Academic journal article Indian Journal of Psychiatry

Relevance of Psychiatry in Dermatology: Present Concepts

Academic journal article Indian Journal of Psychiatry

Relevance of Psychiatry in Dermatology: Present Concepts

Article excerpt

Byline: K. Basavaraj, M. Navya, R. Rashmi

Skin is an organ that has a primary function in tactile receptivity and reacts directly upon emotional stimuli. Dermatological practice involves a psychosomatic dimension. A relationship between psychological factors and skin diseases has long been hypothesized. Psychodermatology addresses the interaction between mind and skin. It is divided into three categories according to the relationship between skin diseases and mental disorders. This article reviews different dermatological conditions under each of the three categories namely psychosomatic disorders, dermatological conditions due to primary and secondary psychiatric disorders. Dermatological conditions resulting from psychiatric conditions like stress/depression and those caused by psychiatric disorders are discussed. This review intends to present the relationship between the 'skin' and the 'mind' specifically from the dermatology point of view. The effects on the quality of life as a result of psychodermatological conditions are highlighted. A multidisciplinary approach for treatment from both dermatologic and psychiatric viewpoints are suggested.

Introduction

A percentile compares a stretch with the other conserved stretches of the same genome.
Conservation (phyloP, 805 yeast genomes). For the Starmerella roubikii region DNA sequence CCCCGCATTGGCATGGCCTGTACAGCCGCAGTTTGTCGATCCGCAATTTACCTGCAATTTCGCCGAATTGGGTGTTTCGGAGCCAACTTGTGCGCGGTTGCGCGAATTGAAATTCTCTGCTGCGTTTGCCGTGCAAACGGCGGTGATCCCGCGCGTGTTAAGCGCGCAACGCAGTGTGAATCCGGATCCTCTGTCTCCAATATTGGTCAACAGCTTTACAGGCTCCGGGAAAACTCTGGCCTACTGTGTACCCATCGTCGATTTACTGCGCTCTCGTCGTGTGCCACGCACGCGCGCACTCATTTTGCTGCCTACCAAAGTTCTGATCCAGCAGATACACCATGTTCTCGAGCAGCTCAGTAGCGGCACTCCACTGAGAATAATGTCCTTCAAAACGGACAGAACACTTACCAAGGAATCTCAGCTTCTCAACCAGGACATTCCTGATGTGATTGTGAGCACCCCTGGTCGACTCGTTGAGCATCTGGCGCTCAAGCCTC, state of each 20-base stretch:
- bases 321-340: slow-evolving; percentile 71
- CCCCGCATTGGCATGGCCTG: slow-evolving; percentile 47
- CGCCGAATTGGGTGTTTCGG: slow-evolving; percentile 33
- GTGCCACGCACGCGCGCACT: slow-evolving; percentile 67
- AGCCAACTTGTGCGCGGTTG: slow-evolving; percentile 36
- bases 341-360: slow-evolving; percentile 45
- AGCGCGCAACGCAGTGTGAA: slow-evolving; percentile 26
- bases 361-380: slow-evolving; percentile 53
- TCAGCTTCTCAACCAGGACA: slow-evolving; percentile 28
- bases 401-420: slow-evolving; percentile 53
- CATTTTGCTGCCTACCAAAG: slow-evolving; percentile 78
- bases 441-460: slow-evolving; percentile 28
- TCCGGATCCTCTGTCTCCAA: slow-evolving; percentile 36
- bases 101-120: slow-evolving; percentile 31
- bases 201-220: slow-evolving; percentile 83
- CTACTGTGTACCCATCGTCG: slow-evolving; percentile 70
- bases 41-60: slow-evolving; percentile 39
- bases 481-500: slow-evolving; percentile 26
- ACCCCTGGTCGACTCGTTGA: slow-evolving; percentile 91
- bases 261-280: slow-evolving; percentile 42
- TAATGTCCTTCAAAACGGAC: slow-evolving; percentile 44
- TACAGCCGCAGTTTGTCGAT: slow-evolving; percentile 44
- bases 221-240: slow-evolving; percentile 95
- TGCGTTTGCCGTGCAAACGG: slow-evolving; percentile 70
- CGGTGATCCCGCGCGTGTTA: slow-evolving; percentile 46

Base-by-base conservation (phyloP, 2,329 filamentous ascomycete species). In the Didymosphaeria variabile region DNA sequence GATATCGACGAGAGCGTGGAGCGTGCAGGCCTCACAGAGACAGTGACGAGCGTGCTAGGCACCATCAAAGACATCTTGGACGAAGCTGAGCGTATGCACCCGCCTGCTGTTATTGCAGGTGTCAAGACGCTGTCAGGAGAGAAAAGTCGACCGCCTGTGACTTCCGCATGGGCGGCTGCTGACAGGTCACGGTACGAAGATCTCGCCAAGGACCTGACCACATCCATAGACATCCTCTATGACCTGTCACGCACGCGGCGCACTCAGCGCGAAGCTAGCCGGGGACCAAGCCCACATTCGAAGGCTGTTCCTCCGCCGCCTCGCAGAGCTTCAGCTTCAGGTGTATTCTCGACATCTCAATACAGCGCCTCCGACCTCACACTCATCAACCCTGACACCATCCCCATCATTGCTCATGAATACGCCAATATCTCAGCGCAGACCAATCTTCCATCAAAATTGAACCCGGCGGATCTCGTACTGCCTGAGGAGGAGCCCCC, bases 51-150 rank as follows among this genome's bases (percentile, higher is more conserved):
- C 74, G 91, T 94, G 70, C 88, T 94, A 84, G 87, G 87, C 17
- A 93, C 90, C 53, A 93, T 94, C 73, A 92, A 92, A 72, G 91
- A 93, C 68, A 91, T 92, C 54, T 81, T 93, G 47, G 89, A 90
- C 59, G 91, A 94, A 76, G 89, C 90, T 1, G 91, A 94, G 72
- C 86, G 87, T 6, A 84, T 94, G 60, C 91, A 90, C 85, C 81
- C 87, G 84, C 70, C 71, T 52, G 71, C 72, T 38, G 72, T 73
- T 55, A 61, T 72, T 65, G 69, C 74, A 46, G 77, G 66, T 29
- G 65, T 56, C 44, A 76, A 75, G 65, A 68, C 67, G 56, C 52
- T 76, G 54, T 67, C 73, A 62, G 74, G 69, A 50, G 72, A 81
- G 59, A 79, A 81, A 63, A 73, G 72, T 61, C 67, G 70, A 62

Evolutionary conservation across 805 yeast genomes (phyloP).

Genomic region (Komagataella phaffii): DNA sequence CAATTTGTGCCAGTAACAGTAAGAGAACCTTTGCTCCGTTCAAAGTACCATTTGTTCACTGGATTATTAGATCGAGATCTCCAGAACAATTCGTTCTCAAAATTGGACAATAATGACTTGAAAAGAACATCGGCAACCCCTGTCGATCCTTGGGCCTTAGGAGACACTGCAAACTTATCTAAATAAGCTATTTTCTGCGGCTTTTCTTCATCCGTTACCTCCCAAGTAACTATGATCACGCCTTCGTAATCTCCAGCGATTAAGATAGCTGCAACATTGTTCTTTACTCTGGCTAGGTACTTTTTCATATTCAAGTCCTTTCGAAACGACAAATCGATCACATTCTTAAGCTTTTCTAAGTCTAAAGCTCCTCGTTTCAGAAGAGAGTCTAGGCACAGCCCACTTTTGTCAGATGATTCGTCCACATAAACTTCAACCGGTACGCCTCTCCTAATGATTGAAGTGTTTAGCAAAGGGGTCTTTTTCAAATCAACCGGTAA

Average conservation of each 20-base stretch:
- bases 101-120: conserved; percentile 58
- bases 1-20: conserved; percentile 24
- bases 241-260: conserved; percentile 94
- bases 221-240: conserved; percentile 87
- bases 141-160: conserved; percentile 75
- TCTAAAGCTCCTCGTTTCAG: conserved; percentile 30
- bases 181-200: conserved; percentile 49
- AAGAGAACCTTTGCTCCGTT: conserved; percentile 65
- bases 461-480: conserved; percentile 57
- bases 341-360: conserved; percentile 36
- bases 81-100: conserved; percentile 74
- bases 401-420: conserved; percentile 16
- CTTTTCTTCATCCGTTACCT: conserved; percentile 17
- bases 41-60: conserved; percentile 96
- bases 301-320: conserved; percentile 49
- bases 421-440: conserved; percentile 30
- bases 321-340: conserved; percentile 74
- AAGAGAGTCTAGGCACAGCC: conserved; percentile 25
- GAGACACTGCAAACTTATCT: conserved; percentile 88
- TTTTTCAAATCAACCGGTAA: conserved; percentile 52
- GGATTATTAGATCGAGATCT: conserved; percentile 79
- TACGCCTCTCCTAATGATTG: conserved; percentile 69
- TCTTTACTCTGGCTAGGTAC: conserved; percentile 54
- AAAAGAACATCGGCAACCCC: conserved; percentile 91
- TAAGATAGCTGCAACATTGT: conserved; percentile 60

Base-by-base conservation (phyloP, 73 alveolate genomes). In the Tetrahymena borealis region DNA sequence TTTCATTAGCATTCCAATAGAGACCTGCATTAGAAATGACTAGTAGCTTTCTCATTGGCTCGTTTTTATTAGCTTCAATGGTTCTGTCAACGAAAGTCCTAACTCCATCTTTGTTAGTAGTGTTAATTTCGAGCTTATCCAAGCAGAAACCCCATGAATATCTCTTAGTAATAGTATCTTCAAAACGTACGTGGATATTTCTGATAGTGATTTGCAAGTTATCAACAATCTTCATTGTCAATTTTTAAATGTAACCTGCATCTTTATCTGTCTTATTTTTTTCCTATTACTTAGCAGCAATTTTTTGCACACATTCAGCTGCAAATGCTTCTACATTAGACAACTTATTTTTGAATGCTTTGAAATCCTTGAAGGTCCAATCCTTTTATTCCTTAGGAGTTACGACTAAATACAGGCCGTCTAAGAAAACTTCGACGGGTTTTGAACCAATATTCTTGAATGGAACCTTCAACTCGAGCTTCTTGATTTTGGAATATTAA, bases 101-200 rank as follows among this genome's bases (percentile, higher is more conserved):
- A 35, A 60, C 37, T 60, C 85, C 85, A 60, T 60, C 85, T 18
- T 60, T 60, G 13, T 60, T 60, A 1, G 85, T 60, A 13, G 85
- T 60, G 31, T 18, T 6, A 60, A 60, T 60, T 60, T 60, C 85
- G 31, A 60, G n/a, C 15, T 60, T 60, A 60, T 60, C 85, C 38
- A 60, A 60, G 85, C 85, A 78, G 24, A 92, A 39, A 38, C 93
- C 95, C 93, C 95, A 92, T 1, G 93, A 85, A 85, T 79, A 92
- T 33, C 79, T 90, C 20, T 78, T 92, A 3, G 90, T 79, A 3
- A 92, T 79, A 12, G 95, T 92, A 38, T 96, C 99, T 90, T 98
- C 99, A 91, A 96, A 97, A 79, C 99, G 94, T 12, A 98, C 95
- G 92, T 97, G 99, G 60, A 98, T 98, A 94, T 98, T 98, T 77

Skin has a special place in psychiatry with its responsiveness to emotional stimuli and ability to express emotions such as anger, fear, shame and frustration, and by providing self-esteem, the skin plays an important role in the socialization process, which continues from childhood to adulthood.[sup][1] The relationship between skin and the brain exists due to more than a fact, that the brain, as the center of psychological functions, and the skin, have the same ectodermal origin and are affected by the same hormones and neurotransmitters. [sup][2] Psychodermatology describes an interaction between dermatology and psychiatry and psychology. The incidence of psychiatric disorders among dermatological patients is estimated at about 30 to 60%.[sup][3] Psychiatry is more focused on the 'internal' non-visible disease, and dermatology is focused on the 'external' visible disease. Connecting the two disciplines is a complex interplay between neuroendocrine and immune systems that has been described as the NICS, or the neuro-immuno-cutaneous system. The interaction between nervous system, skin and immunity has been explained by release of mediators from NICS. [sup][4] It has been reported that psychologic stress perturbs epidermal permeability barrier homeostasis, and it may act as precipitant for some inflammatory disorders like atopic dermatitis and psoriasis.[sup][5] Dermatologists have stressed the need for psychiatric consultation in general, and psychological factors may be of particular concern in chronic intractable dermatologic conditions, such as eczema, prurigo and psoriasis. [sup][6],[7] Patients with psychocutaneous disorders frequently resist psychiatric referral, and the liaison among primary care physicians, psychiatrists and dermatologists can prove very useful in the management of these conditions. Thus consideration of psychiatric and psychosocial factors is important both for the management of psychodermatologic disorders and for some aspects of secondary and tertiary prevention of a wide range of dermatologic disorders.[sup][8] Regardless of psychiatric morbidity, skin diseases can greatly affect patients' quality of life. [sup][9] The drugs used in the treatment of dermatological diseases such as steroid and retinoid may lead to psychiatric symptoms. [sup][10] Not surprisingly, a relationship between psychological factors and skin diseases has long been hypothesized. There is a common opinion that many cases of skin disease are caused by psychological stress, or are related to certain personality traits, or represent a complication of a psychiatric disorder. Although the dermatologists awareness of the problem is increasing, [sup][11] co-occurring mental disorders go often unrecognized and are believed to be less frequent than they actually are in many skin conditions. …

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